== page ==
To test the hypothesis that urinary tract infections (UTI) in young infants are rarely associated with meningitis.
We undertook a review of the laboratory results from 322 infants, 90 days of age or younger, with an admission or discharge diagnosis of UTI or meningitis. The study was conducted in a tertiary paediatric hospital. The primary outcome measure was the incidence of coexisting urinary tract and cerebrospinal fluid sepsis.
In total, 161 of the 322 (50%) infants with an admission or discharge diagnosis of UTI or meningitis were subsequently shown to have a culture-proven UTI. Of the children with a culture-proven UTI, 75 (47%) had cerebrospinal fluid obtained. We detected one case of probable bacterial meningitis in association with UTI.
UTI is rarely associated with meningitis in infants 90 days of age or younger.
"The spectrum and frequency of bacterial pathogens causing UTI in our study is consistent with previous pediatric studies, with E. coli accounting for more than two thirds of infections –, , , , , , . Similar to other reports Enterococcus, Klebsiella and Enterobacter species were also commonly implicated , –, , , . "
[Show abstract][Hide abstract] ABSTRACT: The primary aim of this study was to determine age-stratified rates of co-existing bacterial meningitis in children with urinary tract infection (UTI). The secondary aims of this study were to determine the causative pathogens of UTI, and the clinical features and outcome of children with co-existing meningitis.
Analysis of data collected over a nine-year period at a tertiary pediatric hospital in Australia. Study population: children below 16 years of age with culture-confirmed UTI and a paired CSF sample.
A total of 748 episodes in 735 cases were included in the final analysis. The commonest pathogens causing UTI were Escherichia coli (67.4%), Enterococcus faecalis (8.4%), Klebsiella oxytoca (3.5%) and Klebsiella pneumoniae (3.5%). Only two (1.2%; 95% CI: 0.15-4.36%) of 163 neonates (between 0 and 28 days of age) with UTI had co-existing meningitis. Both presented with pyrexia, irritability and lethargy, and recovered uneventfully with antibiotic treatment. There were no cases of co-existing meningitis among 499 infants (between 29 days and 12 months of age) with UTI (95% CI: 0.00-0.74%), or any of the 86 children aged 12 months or over (95% CI: 0.00-4.20%).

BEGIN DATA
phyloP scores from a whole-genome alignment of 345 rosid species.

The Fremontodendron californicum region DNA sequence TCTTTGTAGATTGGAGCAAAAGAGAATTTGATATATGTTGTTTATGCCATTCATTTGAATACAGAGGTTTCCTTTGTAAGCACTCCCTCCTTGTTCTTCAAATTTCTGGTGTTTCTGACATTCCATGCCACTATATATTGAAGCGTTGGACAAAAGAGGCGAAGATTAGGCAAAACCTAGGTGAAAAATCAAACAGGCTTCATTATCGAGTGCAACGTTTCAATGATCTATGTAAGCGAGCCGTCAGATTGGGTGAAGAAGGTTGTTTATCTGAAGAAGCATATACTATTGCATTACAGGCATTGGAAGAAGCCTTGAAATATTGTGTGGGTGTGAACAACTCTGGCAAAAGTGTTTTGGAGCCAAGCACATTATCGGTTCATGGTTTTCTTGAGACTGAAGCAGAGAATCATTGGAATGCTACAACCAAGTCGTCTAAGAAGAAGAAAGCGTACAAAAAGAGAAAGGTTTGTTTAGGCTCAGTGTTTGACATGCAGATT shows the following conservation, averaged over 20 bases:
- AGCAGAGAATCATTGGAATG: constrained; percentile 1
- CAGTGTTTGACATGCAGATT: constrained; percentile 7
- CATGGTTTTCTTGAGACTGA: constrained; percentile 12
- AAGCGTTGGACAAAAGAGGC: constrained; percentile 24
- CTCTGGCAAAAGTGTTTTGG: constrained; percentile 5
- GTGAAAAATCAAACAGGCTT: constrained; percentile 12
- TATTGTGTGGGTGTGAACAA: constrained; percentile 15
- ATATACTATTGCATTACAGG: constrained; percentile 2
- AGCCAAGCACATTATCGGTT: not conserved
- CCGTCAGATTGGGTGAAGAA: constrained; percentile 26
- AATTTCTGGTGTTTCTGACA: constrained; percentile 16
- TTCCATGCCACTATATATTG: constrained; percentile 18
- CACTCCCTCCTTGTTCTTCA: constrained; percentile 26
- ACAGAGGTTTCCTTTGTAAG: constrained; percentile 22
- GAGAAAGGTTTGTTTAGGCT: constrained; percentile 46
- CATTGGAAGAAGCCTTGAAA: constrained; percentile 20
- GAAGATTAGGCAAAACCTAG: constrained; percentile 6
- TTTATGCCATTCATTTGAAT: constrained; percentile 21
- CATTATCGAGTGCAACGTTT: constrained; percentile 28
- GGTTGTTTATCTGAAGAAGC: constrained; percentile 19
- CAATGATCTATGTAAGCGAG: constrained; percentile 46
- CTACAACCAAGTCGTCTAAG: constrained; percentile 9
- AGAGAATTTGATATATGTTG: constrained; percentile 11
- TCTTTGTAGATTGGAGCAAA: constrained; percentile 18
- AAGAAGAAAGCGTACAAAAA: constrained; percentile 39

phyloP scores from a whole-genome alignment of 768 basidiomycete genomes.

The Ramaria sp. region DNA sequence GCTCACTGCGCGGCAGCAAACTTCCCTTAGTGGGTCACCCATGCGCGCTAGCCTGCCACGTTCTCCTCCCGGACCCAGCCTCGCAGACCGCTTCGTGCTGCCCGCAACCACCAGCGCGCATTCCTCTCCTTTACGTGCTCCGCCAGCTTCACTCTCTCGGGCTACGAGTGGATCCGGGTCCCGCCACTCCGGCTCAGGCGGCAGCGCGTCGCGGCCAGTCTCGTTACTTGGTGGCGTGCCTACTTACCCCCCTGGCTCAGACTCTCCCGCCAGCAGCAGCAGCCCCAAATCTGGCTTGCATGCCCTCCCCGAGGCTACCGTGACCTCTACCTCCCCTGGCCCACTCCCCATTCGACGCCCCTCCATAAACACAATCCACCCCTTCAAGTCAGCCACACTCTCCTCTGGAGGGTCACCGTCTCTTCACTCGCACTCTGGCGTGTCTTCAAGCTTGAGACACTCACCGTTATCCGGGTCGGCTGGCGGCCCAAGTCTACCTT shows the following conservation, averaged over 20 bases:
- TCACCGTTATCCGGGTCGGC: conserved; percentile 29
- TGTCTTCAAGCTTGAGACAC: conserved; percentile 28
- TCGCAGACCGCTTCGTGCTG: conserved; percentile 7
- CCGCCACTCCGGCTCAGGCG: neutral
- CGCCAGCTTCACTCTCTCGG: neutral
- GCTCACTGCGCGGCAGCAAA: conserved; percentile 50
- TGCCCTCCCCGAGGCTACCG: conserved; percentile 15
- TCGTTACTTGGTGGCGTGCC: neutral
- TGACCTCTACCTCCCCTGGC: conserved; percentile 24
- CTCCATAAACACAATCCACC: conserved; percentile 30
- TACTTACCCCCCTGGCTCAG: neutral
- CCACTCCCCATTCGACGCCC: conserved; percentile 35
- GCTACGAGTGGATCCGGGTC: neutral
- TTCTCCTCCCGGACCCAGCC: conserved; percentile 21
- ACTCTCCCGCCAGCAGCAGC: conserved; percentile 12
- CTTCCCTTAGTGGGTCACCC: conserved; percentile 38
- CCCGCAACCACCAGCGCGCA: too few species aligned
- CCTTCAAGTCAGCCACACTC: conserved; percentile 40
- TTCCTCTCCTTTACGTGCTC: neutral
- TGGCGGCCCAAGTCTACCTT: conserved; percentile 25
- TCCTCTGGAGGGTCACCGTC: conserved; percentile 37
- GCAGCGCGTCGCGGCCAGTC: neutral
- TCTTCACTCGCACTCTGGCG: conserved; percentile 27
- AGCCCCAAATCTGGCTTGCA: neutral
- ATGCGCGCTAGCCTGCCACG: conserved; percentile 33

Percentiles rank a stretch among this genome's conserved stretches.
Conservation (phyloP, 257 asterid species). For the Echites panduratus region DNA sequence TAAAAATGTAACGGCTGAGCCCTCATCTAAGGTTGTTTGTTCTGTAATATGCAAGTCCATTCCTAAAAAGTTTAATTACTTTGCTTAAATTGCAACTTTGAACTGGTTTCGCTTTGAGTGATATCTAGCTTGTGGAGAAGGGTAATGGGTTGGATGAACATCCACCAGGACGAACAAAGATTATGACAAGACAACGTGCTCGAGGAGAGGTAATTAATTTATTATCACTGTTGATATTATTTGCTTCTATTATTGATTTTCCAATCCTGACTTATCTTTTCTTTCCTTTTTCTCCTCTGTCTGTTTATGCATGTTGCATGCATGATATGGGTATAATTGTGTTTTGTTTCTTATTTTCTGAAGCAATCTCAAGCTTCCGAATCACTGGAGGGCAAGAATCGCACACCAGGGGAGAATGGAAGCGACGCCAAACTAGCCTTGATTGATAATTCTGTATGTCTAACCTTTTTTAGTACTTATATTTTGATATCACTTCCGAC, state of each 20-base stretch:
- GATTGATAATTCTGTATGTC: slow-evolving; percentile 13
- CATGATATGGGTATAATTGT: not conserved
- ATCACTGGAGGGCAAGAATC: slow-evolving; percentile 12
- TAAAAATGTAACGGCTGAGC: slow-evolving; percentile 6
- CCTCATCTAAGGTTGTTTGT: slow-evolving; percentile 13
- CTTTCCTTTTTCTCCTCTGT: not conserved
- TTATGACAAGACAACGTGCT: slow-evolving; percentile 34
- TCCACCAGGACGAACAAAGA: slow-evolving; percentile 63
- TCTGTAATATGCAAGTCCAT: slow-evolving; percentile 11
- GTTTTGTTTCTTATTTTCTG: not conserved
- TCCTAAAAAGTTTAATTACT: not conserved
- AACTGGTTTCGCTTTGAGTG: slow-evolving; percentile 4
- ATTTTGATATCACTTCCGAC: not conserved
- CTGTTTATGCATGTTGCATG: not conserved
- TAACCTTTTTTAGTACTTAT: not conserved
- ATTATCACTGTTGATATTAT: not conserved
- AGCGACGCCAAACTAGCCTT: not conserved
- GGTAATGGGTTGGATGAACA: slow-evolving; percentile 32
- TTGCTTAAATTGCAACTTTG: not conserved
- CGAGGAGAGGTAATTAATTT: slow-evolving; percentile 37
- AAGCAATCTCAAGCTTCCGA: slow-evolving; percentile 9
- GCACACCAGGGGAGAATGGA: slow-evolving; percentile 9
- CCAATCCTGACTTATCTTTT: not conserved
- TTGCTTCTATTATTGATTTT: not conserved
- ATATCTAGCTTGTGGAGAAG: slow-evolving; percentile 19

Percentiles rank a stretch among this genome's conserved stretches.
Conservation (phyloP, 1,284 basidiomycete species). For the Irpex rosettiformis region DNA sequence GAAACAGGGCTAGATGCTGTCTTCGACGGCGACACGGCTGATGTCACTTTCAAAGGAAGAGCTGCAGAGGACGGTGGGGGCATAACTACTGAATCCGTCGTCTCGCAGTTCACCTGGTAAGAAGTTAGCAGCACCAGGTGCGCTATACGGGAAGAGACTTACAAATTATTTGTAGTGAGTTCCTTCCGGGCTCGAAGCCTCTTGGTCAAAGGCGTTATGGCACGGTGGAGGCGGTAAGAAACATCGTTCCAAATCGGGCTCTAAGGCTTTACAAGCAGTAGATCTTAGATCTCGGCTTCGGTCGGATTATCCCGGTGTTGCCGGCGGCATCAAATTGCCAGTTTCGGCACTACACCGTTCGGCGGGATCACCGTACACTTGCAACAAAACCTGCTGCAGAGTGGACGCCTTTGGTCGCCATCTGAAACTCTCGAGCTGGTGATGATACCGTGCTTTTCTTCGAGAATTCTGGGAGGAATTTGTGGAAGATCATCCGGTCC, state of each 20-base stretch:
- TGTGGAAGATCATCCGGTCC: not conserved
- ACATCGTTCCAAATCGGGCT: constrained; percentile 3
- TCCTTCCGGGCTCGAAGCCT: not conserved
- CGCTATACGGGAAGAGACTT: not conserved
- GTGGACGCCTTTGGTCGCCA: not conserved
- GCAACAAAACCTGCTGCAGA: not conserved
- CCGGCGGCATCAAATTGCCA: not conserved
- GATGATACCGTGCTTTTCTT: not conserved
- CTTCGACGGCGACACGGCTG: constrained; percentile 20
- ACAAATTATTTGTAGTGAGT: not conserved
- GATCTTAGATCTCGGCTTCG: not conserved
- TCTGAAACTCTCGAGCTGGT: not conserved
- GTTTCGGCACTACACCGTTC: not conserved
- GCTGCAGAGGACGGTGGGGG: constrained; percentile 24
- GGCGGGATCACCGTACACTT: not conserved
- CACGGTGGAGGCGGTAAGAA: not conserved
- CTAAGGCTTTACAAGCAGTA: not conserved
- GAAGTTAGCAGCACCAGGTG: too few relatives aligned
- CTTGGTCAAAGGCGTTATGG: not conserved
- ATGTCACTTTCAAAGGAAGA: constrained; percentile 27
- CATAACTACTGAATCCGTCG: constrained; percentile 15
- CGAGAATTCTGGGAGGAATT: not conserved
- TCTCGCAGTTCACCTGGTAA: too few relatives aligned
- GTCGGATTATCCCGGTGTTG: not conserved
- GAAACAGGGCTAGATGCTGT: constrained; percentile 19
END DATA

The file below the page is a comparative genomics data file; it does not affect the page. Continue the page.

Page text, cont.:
These findings indicate that clinicians should have a low threshold to perform a lumbar puncture in neonates with UTI, as the risk of co-existing meningitis is not insignificant in this age group. In contrast, beyond the neonatal period, the risk is small and a more selective approach is warranted.
PLoS ONE 11/2011; 6(11):e26576. DOI:10.1371/journal.pone.0026576 · 3.23 Impact Factor
[Show abstract][Hide abstract] ABSTRACT: Our aim is to reduce the rate of lumbar spinal tapping and voiding cystourethrography (VCUG) in febrile urinary tract infection (UTI) infants less than 3 months of age.
Journal of the Korean Society of Pediatric Nephrology 01/2009; 13(1). DOI:10.3339/jkspn.2009.13.1.33
[Show abstract][Hide abstract] ABSTRACT: To determine the incidence of sterile cerebrospinal fluid (CSF) pleocytosis in infants ≤6 months old with urinary tract infection (UTI).
Retrospective study of children admitted to a tertiary children's hospital in 2006 and 2007 with UTI who also had a lumbar puncture performed. All urine specimens were tested for anti-microbial activity.
Twelve (11.3%) of 106 infants with UTI had concurrent CSF pleocytosis. None of these patients had anti-microbial activity in the urine, showing that they had not received prior antibiotics. None of the 15 neonates (≤28 days old) with UTI and lumbar puncture had CSF pleocytosis. Antibiotics were stopped after a maximum of 10 days.
Our results are compatible with published reports on the proportion of infants with UTI who have concurrent sterile CSF pleocytosis. We were able to exclude previous antibiotic therapy by measuring urinary anti-microbial activity. Our work supports the hypothesis that CSF pleocytosis in UTI is inflammatory and not because of infection of the central nervous system.
Journal of Paediatrics and Child Health 05/2009; 45(6):364-7. DOI:10.1111/j.1440-1754.2009.01502.x · 1.15 Impact Factor
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